In 2014, Renan joined forces with the indomitable Australian director Jen Peedom for the acclaimed feature documentary film SHERPA: Trouble on Everest. After over a dozen trips to Nepal spread out across a decade, Renan came to see how often indigenous Nepali perspectives were misrepresented or ignored in climbing media. Together with Jen, Renan set out to share the Sherpa perspective on the peak that they call Chomolungma, and to explore the key questions that the industry seemed too afraid to ask: How do these high altitude workers deal with taking on the lion's share of the risk so that clients can stand on the summit? How do the Sherpa people square with participating in an industry that requires defiling a sacred space?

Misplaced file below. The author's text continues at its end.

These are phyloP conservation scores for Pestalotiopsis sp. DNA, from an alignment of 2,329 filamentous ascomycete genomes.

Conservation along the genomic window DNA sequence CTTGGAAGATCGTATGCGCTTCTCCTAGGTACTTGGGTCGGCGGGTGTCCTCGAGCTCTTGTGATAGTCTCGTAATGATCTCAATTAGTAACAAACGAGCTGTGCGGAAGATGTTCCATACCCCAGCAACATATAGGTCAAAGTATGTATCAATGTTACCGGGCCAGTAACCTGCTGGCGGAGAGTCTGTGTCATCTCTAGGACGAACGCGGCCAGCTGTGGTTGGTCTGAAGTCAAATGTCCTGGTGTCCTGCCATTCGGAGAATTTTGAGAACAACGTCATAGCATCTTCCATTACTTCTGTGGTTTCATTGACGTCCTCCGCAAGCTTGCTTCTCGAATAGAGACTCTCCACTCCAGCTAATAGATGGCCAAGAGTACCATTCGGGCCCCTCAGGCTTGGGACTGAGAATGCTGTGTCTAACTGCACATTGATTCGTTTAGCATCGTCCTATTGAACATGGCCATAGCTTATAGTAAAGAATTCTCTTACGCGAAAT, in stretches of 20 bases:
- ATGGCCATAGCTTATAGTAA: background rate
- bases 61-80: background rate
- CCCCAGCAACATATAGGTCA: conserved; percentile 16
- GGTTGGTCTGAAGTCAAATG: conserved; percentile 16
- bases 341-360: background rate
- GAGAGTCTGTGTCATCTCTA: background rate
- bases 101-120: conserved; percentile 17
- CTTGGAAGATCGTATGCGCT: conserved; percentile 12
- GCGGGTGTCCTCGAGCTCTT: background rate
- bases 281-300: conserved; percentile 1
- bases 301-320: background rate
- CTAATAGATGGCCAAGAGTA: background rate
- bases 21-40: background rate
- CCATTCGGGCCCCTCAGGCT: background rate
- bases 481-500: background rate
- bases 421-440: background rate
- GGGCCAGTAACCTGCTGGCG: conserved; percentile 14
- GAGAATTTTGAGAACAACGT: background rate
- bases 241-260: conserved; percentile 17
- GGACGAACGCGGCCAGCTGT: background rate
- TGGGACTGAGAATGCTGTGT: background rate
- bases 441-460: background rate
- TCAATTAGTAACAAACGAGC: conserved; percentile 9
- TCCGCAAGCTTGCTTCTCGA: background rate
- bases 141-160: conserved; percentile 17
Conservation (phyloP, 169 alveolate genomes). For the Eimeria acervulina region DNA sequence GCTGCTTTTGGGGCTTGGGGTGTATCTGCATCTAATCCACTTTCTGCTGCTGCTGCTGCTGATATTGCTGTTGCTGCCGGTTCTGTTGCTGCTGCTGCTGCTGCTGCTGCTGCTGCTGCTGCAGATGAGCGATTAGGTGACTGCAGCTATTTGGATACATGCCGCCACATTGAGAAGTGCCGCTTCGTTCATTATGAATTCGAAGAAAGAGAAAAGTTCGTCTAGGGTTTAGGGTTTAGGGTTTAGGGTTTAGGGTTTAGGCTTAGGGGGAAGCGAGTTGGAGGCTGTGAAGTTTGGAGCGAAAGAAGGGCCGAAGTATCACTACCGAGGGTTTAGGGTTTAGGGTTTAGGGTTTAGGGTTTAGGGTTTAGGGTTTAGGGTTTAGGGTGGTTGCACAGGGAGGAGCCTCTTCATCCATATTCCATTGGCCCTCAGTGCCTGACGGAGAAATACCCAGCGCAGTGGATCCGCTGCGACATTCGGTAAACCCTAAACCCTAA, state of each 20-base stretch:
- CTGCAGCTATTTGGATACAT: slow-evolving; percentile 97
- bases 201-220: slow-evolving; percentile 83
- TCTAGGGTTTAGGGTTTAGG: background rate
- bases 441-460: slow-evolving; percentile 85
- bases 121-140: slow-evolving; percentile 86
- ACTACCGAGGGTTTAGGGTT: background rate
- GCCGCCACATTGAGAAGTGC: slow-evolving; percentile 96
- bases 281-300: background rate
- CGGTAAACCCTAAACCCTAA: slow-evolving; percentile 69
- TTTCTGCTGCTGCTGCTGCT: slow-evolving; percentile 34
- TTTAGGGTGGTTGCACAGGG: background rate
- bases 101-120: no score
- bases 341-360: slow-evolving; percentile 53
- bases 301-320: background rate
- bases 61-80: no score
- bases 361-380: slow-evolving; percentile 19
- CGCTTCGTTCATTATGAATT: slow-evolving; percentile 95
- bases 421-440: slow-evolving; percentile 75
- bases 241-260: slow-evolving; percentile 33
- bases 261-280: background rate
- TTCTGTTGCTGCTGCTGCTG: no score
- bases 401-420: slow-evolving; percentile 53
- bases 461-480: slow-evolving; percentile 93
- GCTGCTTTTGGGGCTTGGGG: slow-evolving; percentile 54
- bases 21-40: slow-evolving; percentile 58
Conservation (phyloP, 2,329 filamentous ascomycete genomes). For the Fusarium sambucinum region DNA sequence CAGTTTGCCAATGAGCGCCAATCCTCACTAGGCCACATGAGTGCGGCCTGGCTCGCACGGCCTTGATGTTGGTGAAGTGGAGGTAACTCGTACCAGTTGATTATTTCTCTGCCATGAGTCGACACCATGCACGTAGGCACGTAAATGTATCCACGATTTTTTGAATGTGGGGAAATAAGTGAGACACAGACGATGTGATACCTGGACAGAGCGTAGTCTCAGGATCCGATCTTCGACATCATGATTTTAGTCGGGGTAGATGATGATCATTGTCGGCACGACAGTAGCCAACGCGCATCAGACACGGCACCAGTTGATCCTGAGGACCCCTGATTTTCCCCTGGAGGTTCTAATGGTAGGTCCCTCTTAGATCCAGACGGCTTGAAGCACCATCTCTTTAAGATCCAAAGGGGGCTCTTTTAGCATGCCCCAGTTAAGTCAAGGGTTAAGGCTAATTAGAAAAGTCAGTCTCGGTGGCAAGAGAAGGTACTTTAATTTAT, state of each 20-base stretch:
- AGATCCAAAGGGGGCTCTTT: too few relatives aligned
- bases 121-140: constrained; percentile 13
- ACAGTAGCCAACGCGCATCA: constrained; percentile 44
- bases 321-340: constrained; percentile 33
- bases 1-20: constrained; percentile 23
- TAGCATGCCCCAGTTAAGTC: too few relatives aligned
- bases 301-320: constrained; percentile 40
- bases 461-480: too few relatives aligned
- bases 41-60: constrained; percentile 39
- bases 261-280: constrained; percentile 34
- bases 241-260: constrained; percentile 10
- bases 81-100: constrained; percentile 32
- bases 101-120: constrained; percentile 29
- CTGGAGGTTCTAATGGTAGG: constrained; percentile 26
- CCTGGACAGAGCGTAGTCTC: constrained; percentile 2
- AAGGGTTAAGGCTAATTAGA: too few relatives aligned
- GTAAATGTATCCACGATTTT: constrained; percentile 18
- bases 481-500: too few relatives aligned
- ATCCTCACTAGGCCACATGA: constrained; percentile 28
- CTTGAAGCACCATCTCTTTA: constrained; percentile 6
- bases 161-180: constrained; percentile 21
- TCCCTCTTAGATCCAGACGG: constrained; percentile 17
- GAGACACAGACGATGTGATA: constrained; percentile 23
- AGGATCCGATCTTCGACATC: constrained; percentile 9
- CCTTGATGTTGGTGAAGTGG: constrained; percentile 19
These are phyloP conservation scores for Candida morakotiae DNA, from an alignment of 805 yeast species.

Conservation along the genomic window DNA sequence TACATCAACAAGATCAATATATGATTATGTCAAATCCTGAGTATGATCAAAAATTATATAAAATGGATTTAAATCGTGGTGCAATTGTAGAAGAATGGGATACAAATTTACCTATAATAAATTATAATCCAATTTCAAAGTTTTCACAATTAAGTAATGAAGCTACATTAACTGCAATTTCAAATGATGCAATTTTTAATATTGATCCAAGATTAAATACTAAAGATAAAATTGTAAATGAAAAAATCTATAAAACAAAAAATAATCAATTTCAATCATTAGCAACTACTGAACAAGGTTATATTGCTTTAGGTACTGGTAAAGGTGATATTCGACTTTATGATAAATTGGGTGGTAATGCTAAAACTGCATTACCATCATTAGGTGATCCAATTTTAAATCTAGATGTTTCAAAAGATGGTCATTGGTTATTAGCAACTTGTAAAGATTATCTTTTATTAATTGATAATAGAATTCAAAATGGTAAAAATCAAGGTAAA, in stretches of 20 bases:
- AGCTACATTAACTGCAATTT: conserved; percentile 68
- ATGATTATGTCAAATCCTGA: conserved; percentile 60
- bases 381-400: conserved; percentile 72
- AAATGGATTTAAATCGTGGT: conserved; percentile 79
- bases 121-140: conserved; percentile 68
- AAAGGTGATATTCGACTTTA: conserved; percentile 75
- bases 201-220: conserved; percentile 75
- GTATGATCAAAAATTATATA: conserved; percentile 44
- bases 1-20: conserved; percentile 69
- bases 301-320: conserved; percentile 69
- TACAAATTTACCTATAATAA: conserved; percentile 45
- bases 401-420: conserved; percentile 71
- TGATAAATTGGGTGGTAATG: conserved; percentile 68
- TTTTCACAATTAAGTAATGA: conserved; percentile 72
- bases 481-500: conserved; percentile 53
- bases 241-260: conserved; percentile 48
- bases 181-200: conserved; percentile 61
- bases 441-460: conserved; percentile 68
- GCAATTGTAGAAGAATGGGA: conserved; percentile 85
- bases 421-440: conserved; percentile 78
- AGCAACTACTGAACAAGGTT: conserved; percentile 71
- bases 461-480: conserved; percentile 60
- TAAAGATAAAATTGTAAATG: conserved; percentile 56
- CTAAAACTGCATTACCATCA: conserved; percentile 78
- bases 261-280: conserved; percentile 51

During filming at Everest Base Camp, events took a tragic turn. As expedition workers were in full-swing carrying loads onto the mountain, a 14 million ton block of ice crashed into the dreaded Khumbu Icefall, killing 16 workers. This was the worst tragedy in the mountain’s history at the time, and the film crew had to react immediately. It took a great deal of emotional sensitivity to stay in sync with the Sherpa families and workers who wanted their stories told amidst devastating sadness and grief. In the end, SHERPA tells the story of how, in the face of fierce opposition, the Sherpas united in grief and anger to reclaim the mountain they call Chomolungma.